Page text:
Did you ride the Kansas City MS 150 this past weekend (or at least the first day)? Cycling 150 miles in two days can be a tall order for any cyclist. Hopefully you are taking the right precautions after the event to recover properly. Read on below for some tips on how best to let your body recover after a huge event, or any event for that matter.
So what are the methods cyclists, marathon runners and triathletes use to decrease recovery time and increase training frequency?
1. Peri-workout nutrition. The foods and supplements you use before, during and after training have a direct effect on muscle recovery. We’ve already discussed how endurance training breaks down and injures muscles, causes muscle inflammation and creates free radicals. If your supplementation plan can reduce muscle damage during exercise, then that means less muscle to recover after exercise.
So what supplements can I use to reduce muscle damage?
Including protein in your peri-workout nutrition is an excellent idea, but it is highly impractical to eat and digest steak, chicken breasts or fillets of fish before or during training. Free form branched-chain amino acids (BCAAs) are the answer. BCAAs can limit muscle damage during exercise and increase protein synthesis after exercise — a process vital to complete muscle recovery. (1,2)
Ample amounts of carbohydrates before, during and after training serve two important functions to muscle recovery: when carb intake is kept high during training, the body is less inclined to break down (catabolize) muscle for energy, and carb intake immediately after exercise helps refill depleted muscle and liver glycogen.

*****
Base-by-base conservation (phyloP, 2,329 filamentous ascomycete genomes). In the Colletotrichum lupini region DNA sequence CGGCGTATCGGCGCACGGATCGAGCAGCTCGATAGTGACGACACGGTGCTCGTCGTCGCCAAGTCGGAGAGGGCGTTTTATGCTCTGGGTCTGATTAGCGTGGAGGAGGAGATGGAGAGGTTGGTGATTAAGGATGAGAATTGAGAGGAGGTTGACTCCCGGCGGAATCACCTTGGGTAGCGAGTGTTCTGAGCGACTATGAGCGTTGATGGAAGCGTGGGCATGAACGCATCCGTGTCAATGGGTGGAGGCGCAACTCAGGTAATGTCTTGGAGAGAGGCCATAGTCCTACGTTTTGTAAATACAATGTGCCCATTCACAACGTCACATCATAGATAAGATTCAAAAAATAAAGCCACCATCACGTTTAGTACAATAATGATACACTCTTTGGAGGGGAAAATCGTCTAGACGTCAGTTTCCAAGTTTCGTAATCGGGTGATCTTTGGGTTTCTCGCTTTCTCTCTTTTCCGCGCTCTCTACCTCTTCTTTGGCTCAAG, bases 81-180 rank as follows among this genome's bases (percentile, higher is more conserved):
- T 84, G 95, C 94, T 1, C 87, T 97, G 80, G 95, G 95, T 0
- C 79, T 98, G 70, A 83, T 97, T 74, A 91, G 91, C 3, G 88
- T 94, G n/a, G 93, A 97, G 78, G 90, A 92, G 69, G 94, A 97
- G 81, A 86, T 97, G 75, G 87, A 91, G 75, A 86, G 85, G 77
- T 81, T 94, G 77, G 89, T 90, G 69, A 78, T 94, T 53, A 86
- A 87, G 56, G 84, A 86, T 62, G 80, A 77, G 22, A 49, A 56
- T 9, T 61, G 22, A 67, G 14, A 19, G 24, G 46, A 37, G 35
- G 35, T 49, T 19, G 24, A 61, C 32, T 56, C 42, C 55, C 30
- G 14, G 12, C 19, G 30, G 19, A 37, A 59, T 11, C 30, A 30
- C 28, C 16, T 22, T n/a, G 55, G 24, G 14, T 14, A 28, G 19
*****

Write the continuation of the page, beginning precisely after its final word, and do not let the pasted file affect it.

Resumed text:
Antioxidant use in peri-workout nutrition may help reduce inflammation and minimize free radical damage. (3,4)
2. Active recovery. The day after intense training or competition is a good time to perform low-intensity exercise like walking or lifting very light weights for higher repetitions. Light exercise improves blood circulation, which delivers nutrients and oxygen to the worked muscles and removes waste products out of the muscle. Light exercise is key — too much intensity may damage the muscle further and slow the recovery process even more. (8,9)
3. Ice bath/Contrast showers. Many athletes swear by cooling or icing the muscles to speed recovery, but results are mixed. The idea behind ice baths or contrast showers (alternating between periods of hot and cold water) is the cold temperature causes blood vessels to constrict, which forces waste products out of the worked muscle. When the muscle warms up again, nutrient-rich blood rushes in, which aids in recovery. Although studies seem conflicting, (5,6,7) athletes report feeling better the day after they ice or cool the muscle.
4. Adequate sleep. Not getting enough sleep can certainly affect the performance and recovery of an athlete. Poor sleep can lower levels of hormones important to muscle recovery and growth, including testosterone, growth hormone and insulin-like growth factor 1. Sleep is restorative and refreshing, so be sure to make it a priority in your training schedule. (10)
Other recovery methods include sports massage and light stretching after exercise, but the studies are inconclusive on the effectiveness of both. While each method feels good, their role in speeding recovery is unknown at this time.
The bottom line: Recovery is the key to being a successful athlete. The sooner you recover, the more you can train. The more you train, the faster you make progress. Incorporate these methods into your regimen to perform better and to be better.
Parts of this article were provided by Kevin Klumpyan, Co-founder of Push Endurance (www.pushendurance.com). Push Endurance is a partner of Man Versus Triathlon and Kevin has developed his own drink supplement called Push Endurance.